March 24, 2000

Defense Department grant bolsters prostate cancer research efforts

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Dr. Robert Matusik holds up vials containing normal (left) and enlarged mouse prostates. (photo by Dana Johnson)

Defense Department grant bolsters prostate cancer research efforts

One in 10 men will develop prostate cancer in his lifetime.

It is a statistic that is expected to remain the same in the early 21st Century, but one that doesn't sit well with an increasingly vocal constituency that is exerting political pressure to increase funding for prostate cancer research. In response to the increasing pressure, the U.S. Congress earmarked $133 million for prostate cancer research in 1998 with a plan to increase funding by 270 percent to $420 million by 2003.

"As the Baby Boomer population ages and as lifespans increase, we'll continue to see 10 percent of this larger aged population of men developing prostate cancer, resulting in an increase in the number of prostate cancer cases," said Dr. Robert Matusik, professor of Urologic Surgery and Cell Biology. "The disease will become an increasing burden on the health care system."

The Vanderbilt-Ingram Cancer Center is in a good position to benefit from that growing emphasis on prostate cancer with the award of a $1.5 million, three-year grant from the U.S. Department of Defense to establish the Vanderbilt Prostate Cancer Center (VPCC). The basic science grant funds a multi-disciplinary team of researchers investigating the roles of signals that promote and inhibit cell growth in prostate cancer.

Cancer of the prostate, a small, walnut-shaped gland that produces semen, will be diagnosed in more than 180,000 men this year and kill nearly 32,000, the American Cancer Society estimates. "It has been seen as a disease of the old, and, frankly, it's been neglected as a health care and research priority," Matusik said. "Men are starting to become more vocal, and their wives, who are indirectly affected by this disease, are becoming very involved and vocal advocates. So there's finally a push in the U.S. to give notice to a disease that affects so many people. That's why the DOD funding was established."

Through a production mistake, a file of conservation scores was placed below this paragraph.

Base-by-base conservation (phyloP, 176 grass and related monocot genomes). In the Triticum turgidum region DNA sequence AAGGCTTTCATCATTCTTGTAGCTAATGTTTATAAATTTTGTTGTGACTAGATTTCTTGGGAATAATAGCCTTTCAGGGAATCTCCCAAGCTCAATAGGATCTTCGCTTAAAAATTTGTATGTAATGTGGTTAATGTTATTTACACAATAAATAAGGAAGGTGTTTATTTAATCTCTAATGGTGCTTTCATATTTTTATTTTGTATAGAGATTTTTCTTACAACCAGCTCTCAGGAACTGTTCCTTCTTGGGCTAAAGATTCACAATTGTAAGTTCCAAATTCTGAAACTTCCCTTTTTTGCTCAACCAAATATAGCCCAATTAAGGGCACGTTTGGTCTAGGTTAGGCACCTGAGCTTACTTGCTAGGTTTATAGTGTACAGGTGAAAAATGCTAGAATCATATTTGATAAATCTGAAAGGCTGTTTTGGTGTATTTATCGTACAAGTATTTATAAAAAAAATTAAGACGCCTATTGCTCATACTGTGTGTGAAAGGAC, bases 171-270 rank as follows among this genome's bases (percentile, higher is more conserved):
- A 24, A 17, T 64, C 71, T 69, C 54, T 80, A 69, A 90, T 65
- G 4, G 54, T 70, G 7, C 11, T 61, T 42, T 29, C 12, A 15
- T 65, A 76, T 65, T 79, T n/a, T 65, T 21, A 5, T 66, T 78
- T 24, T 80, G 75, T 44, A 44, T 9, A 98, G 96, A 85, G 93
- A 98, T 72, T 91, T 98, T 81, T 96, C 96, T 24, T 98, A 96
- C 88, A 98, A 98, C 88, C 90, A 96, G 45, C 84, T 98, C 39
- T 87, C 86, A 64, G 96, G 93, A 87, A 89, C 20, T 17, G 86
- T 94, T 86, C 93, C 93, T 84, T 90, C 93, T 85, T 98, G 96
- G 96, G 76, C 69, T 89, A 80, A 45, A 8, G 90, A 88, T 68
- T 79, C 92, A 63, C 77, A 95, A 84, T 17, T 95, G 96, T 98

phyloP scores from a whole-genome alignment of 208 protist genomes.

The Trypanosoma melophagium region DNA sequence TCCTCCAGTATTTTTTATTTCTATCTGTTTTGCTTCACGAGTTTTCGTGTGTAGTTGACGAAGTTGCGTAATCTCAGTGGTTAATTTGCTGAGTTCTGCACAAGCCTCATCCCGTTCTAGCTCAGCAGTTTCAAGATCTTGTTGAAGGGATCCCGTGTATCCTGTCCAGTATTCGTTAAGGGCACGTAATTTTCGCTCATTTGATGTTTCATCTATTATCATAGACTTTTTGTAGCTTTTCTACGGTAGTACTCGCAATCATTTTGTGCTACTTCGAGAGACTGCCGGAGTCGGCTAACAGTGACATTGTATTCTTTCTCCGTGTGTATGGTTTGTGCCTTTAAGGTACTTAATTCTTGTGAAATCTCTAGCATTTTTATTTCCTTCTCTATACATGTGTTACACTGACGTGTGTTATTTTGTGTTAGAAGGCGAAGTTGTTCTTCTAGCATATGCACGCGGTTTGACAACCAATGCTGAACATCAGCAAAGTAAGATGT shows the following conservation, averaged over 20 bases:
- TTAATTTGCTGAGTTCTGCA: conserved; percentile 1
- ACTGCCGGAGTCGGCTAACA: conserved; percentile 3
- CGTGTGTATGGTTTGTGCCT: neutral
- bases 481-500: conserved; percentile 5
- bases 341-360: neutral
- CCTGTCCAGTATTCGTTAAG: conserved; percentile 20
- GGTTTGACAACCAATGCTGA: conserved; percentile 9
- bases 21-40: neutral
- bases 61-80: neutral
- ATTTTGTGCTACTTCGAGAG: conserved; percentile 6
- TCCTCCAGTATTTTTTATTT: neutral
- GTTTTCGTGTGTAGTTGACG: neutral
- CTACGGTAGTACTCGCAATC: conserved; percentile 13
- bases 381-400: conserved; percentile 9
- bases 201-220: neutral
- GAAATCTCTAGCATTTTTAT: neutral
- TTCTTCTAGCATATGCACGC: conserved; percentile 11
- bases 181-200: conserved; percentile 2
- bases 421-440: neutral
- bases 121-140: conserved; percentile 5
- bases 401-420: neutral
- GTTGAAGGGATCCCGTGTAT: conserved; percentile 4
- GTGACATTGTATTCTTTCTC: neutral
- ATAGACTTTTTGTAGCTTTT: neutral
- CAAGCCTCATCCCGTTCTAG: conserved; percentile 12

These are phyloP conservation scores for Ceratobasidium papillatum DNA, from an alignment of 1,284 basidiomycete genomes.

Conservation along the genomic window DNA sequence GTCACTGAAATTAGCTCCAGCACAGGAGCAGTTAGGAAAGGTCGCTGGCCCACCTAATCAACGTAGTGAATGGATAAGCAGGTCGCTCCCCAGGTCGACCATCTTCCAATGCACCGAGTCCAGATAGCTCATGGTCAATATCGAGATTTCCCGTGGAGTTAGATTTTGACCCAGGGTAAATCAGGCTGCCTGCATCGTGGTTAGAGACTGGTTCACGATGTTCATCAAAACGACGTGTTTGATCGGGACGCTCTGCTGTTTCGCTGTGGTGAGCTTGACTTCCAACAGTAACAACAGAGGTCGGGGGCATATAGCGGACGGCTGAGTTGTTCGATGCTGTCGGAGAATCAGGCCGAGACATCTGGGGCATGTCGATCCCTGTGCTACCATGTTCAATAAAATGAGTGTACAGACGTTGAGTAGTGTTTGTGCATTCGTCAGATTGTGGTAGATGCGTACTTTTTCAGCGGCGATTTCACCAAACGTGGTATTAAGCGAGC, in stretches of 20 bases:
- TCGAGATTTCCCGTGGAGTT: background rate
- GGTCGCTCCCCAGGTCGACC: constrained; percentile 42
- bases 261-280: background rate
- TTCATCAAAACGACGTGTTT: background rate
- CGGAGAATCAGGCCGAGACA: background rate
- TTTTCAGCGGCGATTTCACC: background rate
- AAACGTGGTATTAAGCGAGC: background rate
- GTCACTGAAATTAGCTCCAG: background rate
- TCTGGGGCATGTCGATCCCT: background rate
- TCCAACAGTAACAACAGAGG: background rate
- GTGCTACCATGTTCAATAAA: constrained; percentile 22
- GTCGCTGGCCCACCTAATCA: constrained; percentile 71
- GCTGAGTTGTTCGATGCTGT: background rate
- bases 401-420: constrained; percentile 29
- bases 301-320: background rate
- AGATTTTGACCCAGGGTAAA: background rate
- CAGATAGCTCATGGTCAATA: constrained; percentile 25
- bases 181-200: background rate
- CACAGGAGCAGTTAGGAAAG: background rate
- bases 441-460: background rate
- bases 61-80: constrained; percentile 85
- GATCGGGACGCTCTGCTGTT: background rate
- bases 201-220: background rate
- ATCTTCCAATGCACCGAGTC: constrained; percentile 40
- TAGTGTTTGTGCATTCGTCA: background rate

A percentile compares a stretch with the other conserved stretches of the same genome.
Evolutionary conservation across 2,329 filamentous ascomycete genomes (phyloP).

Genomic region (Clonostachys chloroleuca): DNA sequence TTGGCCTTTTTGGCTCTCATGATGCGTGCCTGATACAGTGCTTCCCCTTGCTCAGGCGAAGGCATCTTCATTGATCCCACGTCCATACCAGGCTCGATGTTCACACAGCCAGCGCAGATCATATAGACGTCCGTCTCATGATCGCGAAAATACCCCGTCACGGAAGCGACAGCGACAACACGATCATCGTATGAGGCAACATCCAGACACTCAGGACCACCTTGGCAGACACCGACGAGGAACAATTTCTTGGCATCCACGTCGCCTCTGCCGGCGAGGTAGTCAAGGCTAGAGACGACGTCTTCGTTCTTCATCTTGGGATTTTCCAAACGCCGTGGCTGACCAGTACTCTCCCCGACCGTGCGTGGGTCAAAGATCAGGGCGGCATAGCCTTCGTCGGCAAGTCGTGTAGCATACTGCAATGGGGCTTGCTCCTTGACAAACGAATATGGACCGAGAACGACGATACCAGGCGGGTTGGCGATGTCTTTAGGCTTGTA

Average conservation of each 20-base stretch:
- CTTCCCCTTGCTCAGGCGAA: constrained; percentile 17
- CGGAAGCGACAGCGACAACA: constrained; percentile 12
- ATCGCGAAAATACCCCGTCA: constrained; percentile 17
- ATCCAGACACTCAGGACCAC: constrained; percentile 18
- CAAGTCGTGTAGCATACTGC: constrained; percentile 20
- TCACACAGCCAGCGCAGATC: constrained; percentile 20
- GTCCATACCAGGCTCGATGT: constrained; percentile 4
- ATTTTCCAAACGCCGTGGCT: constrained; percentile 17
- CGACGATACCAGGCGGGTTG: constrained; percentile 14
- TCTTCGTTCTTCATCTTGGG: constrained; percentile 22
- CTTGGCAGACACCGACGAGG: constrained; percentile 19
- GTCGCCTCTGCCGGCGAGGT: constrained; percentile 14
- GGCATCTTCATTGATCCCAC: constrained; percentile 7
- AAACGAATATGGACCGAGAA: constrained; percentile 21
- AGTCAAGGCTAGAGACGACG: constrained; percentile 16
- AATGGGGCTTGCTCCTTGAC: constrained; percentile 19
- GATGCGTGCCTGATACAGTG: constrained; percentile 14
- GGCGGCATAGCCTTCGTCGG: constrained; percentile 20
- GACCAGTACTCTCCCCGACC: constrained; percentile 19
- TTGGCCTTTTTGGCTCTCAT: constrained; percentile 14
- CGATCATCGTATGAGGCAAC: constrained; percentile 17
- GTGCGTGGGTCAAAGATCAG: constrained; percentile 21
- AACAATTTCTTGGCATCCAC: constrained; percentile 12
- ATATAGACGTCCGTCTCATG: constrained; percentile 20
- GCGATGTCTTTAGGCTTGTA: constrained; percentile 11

More than 40 centers filed letters of intent for the grant, and the DOD entertained applications from 20 of those, said Matusik, director of the VPCC. In the end, only four of the center grants were awarded. "It was an extensive exercise," he said. "One copy of our application weighed five pounds. We had to make 31 copies. And ours was probably not unusual in its size."

The Prostate Cancer Center grant brings together a number of researchers with precise expertise but whose work had not previously focused on prostate cancer, said Matusik said. "This center grant is the cornerstone of our work in prostate cancer to be recognized as an area of research expertise at Vanderbilt," Matusik said. "I see this center as a starting point to give us a critical mass of people concentrating efforts on this very important disease."

His colleagues in the grant include Vanderbilt-Ingram Cancer Center director Dr. Harold Moses, Benjamin F. Byrd Professor of Oncology, whose work focuses on the effects of turning the growth inhibitory factor TGFb "on and off" in normal prostates, and Dr. Robert Coffey, Ingram Professor of Cancer Research, whose work focuses on the effects of TGFa, a factor that stimulates cell growth.

Matusik's work with co-investigator Susan Kasper, Ph.D., research assistant professor in Urologic Surgery, focuses on the role of the TBFb pathway in the progression of prostate cancer to a stage where tumor growth is unaffected by therapy that blocks hormones called androgens. Their earlier work developed a new transgenic mouse model for prostate cancer, which will be utilized in these studies.

In addition, Scott Shappell, M.D., Ph.D, assistant professor of Pathology, is leader of the project's pathology core resource. "His role is very important to help us determine if what we're seeing in the mouse is really relevant in the human," Matusik said.

Matusik said he is hopeful that the center's work will expand in the future to include more people, capture more funding and move from the bench to the bedside with translational research. "This push for more prostate cancer research funding is a golden opportunity for Vanderbilt and for prostate cancer patients," he said.

"I'm very optimistic about the progress that I expect we'll see over the next five to 10 years."